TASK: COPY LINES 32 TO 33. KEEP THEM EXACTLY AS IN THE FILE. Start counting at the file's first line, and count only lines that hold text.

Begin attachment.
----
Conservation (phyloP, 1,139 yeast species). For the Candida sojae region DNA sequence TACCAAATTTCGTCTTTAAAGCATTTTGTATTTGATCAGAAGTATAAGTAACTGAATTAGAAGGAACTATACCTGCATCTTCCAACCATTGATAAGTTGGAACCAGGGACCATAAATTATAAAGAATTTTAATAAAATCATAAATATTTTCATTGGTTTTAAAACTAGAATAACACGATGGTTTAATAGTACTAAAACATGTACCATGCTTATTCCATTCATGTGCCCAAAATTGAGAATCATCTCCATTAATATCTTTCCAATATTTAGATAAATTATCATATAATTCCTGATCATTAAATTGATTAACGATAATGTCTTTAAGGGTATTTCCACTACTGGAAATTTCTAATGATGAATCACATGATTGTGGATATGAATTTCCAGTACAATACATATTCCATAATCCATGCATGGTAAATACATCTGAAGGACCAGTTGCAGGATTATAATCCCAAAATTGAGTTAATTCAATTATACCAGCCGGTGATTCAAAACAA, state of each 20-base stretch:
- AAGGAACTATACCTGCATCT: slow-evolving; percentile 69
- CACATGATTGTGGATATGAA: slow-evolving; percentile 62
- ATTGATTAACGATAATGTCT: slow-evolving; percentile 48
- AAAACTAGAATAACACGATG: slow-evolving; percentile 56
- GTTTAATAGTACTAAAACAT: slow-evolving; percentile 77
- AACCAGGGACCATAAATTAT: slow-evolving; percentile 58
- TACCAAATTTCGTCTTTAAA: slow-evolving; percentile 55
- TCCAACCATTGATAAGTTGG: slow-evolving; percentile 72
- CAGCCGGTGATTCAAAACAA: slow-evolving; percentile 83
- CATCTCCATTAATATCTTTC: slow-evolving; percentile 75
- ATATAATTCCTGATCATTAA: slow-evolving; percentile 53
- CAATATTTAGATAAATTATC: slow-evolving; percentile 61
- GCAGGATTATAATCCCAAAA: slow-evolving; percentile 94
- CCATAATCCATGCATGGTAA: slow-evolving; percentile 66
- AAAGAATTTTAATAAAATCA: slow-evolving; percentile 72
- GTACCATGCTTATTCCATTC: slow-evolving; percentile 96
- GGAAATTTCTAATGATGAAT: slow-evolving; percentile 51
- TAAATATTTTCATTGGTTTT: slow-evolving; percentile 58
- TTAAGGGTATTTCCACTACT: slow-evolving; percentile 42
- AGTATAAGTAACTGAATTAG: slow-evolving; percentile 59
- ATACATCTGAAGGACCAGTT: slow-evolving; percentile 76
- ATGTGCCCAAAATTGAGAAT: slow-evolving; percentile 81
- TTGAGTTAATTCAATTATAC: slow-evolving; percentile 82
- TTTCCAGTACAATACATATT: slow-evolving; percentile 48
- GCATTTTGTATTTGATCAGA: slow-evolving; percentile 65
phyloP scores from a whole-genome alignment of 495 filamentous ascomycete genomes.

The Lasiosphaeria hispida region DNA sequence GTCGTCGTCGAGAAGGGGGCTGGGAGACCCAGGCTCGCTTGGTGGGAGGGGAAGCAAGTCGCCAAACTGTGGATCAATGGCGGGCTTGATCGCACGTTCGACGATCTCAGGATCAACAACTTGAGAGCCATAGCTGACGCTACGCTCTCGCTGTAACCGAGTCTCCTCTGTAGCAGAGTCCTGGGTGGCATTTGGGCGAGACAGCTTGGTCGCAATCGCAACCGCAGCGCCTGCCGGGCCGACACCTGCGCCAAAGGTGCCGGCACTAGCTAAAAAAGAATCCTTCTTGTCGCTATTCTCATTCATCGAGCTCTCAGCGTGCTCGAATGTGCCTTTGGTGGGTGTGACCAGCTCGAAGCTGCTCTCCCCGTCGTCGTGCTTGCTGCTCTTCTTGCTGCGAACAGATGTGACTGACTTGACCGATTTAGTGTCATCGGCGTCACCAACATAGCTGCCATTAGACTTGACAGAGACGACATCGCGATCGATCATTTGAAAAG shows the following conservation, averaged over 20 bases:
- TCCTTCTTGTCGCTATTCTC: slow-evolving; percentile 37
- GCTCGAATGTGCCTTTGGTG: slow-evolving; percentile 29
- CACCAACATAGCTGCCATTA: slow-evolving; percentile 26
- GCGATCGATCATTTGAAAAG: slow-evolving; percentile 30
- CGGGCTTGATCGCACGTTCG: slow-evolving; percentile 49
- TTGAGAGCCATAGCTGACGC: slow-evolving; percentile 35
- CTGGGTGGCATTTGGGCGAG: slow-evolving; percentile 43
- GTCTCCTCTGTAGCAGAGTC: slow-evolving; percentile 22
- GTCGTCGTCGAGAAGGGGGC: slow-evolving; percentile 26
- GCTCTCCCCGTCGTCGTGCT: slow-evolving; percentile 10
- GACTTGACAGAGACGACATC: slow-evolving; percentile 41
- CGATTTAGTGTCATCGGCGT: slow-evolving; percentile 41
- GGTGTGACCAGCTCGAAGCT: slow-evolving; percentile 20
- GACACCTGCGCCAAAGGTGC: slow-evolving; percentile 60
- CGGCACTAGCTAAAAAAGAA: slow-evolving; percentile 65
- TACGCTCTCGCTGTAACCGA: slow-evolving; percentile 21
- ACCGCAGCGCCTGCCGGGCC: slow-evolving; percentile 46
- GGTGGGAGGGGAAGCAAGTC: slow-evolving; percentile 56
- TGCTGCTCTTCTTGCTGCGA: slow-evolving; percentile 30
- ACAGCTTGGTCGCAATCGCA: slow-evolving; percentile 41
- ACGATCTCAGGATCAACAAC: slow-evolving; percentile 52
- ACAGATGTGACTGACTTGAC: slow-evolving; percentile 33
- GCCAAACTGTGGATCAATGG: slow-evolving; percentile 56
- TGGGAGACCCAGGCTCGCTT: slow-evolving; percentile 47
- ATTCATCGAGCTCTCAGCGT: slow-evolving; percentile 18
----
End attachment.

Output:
- GCGATCGATCATTTGAAAAG: slow-evolving; percentile 30
- CGGGCTTGATCGCACGTTCG: slow-evolving; percentile 49